Purpose: The objectives of this study were: (1) to develop expository data and statistics on the "state of the arts" of criminalistics in the State of Texas and (2) to determine the levels of education and training of criminal investigators in the State of Texas. Methods: The methods used in this study were: (1) library research, (2) a questionnaire sent to each state crime laboratory in the United States and to each major laboratory facility in the State of Texas, (3) a questionnaire sent to Chiefs of Police in every municipality with a population base of ten thousand people or more and to every Sheriff in the State of Texas, and (5) personal interviews with laboratory directors and police investigators. Findings: The findings of this study are: 1. Narcotics, alcohol intoxication analysis and latent print examinations were the highest categories of crime laboratory caseloads in the state laboratories as well as Texas facilities. 2. Texas laboratory staffs range the highest in Dallas with fifty-six employees to the Fort Worth Crime Laboratory with three employees. 3. Educational credentials for Texas criminalistic administrators range from an M.D. (Dallas), three Master’s degrees (Houston, Fort Worth, and San Antonio), to the bacca laureate degree (Texas Department of Public Safety Laboratory at Austin). 4. No Sheriff’s Department respondent acknowledged college credit in criminal investigation coursework of the 12 per cent of all Texas Sheriff's Departments responding. 5. Of the sixty Texas police departments in munici palities of ten thousand or more population only twenty-four individuals reported college credit in criminal investigative work. 6. Forty-five respondents indicated specialized crimi nal investigative training within their own departments, the Military Police, or state schools provided for this purpose. 7. Only twenty-seven of all police or sheriff’s de partment respondents indicated any crime scene training within the last year. 8. Of the reported 1402 cases investigated by thirty five officers, 28 per cent were referred to a crime laboratory. 9. The respondents indicated that they could not have solved 9.5 per cent of their cases last year without laboratory aid. 10. Of those respondents answering the question referring to reasons for not using the crime laboratory, the answers of: (a) "no need to develop physical evidence," (b) "very few criminal cases in my jurisdiction," (d) "distance of laboratory from jurisdiction," and (d) "the length of time the laboratory takes in analysis prior to answers from those cases," were reflected by the officers answering the questionnaire.
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A comparative study of the adoptions of 1960 and 1970 in Travis County, Texas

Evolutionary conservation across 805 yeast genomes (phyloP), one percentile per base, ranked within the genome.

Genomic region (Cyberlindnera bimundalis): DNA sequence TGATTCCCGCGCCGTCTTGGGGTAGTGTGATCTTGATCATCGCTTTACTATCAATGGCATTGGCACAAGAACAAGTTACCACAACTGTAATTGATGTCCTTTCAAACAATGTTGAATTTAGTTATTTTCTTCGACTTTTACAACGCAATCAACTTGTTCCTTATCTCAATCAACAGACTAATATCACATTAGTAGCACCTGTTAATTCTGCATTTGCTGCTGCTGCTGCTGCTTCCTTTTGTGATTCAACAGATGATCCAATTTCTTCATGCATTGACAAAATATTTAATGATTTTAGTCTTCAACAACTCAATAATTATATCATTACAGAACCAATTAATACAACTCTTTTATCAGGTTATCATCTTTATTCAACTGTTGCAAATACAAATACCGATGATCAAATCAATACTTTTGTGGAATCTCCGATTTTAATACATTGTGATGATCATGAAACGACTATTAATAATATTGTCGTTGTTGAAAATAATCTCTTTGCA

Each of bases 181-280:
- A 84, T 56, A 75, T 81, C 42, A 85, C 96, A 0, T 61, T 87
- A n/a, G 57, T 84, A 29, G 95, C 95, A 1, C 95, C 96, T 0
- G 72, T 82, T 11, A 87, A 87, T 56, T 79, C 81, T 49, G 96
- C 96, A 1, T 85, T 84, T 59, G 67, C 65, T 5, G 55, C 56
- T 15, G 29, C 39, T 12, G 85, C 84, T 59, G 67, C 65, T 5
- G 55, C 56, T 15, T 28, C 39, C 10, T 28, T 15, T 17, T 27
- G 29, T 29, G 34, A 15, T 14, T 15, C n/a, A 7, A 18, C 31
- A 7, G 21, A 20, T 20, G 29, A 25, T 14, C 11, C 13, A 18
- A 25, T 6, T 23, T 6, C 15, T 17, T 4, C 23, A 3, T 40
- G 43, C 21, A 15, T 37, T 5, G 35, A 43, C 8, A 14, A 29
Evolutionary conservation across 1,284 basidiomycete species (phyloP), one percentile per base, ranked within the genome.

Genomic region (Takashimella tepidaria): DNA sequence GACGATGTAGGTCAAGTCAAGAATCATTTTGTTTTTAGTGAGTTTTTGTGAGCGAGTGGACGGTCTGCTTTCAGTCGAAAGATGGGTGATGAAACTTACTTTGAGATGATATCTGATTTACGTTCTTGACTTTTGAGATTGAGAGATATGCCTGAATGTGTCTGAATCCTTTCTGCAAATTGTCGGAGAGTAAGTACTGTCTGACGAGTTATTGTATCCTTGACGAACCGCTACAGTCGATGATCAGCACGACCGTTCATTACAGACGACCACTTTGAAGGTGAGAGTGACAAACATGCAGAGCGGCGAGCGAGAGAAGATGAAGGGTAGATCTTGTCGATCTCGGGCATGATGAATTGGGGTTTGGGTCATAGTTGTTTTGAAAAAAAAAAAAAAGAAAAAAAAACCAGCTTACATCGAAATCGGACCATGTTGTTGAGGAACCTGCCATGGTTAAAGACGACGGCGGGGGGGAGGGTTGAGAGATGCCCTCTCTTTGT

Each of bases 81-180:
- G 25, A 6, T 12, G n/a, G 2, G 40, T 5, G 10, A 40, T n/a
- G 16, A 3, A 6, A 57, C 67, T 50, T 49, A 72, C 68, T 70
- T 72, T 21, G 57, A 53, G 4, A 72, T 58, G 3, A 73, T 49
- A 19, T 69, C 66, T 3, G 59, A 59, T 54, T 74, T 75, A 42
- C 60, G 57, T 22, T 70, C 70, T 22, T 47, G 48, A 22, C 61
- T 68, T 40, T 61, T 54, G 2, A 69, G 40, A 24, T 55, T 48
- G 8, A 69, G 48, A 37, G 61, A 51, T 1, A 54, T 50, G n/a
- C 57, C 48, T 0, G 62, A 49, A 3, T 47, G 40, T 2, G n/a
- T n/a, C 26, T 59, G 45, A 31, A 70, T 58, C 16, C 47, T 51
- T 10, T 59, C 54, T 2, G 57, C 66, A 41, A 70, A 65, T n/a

(Sam Houston State University, 1971-12) Preusse, Carol Ann,1943-; Hayes, Dorothy D.; Killinger, George G.; Weisenhorn, Donald J.
The purpose of this study was to compare the adoptions of 1960 in Travis County, Texas, to the adoptions of 1970 in the same county. The study sample was dichotomised according to year, 1960 and 1970. A table of random numbers was used to select one-third of the case histories of children adopted in each of these two years. From the case folders and Investigator's Reports of the Travis County Juvenile Court thirteen baseline characteristics of the adoptive families and the children were selected, and the dichotomized sample was crosstabulated by these. All petitions for adoption in Travis County, Texas, must be processed by the Travis County Juvenile Court before the final court hearing. The 1960 and 1970 samples were crosstabulated by six categories of adoptions. It was the intention of this study to determine any changes that have occurred in adoptions in Travis County, Texas, between 1960 and 1970, and if so, to describe these changes. It was assumed that all families whose casefolders contained a completed Investigator's Report consumated the adoption. The Travis County Juvenile Court does not maintain a complete record of the adoptions. However, once an Investigators' Report is filed in the record, the case can be assumed to be properly prepared for acceptance and consumation by the Court. It was assumed also that the baseline characteristics selected for study would have an appreciable influence on the kind of adoption in which each family would seek to participate, and thus would influence any changes that may occur in the categories of adoptions between 1960 and 1970.
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Extent of functional coping style in the teenage children of alcoholic parents
(Sam Houston State University, 1977-12) Petersen-Kelley, Angela Marie,1948-; Shearer, Robert A.; Loveless, Pauline; Riede, Gregory F.
The objectives of this study were to determine the type of coping behavior or style in the teenage children of alcoholics attending Alateen meetings in Houston, Texas. Additionally to learn specifically what differences, if any, exist in the coping behaviors of the teenage children of alcoholic parents when compared to children of non-alcoholic parents. The methods used in this study were to administer the Family Environment Scale FES Form R measuring ten dimensions of family environment to a sample of thirty-nine Alateen participants at four meeting locations. In order to match as accurately as possible the norm group socio-economic distribution, sponsors at each Alateen meeting tested were asked to estimate the income level of the families of the Alateen members present. FES answer sheets were manually scored with the stencil key. "Student" t-test analysis determined differences with a probability of .05 or less were considered significant. The teenage children of alcoholics scores on the FES indicate their family environments are less cohesive, less expressive and less independent, while these families at the same time involve themselves in fewer intellectual and cultural activities, fewer active and recreational activities and manifest less control or structure in their families. The Alateens in this study, based on the comparison of family environment dimensions, were found to less often use functional coping behavior such as shared family activities, social behaviors involving others, involvement in outside-the- home activities, and confidence and some degree of independence in interacting with others. Alateen meetings are providing teenage children of alcoholics an opportunity to learn and practice more functional coping behaviors. These behaviors include expressing one's feelings openly and directly; learning to express concern and be supportive of others; becoming assertive and self-sufficient, learning to think things out by oneself; helping oneself and accepting responsibility for one's own problems.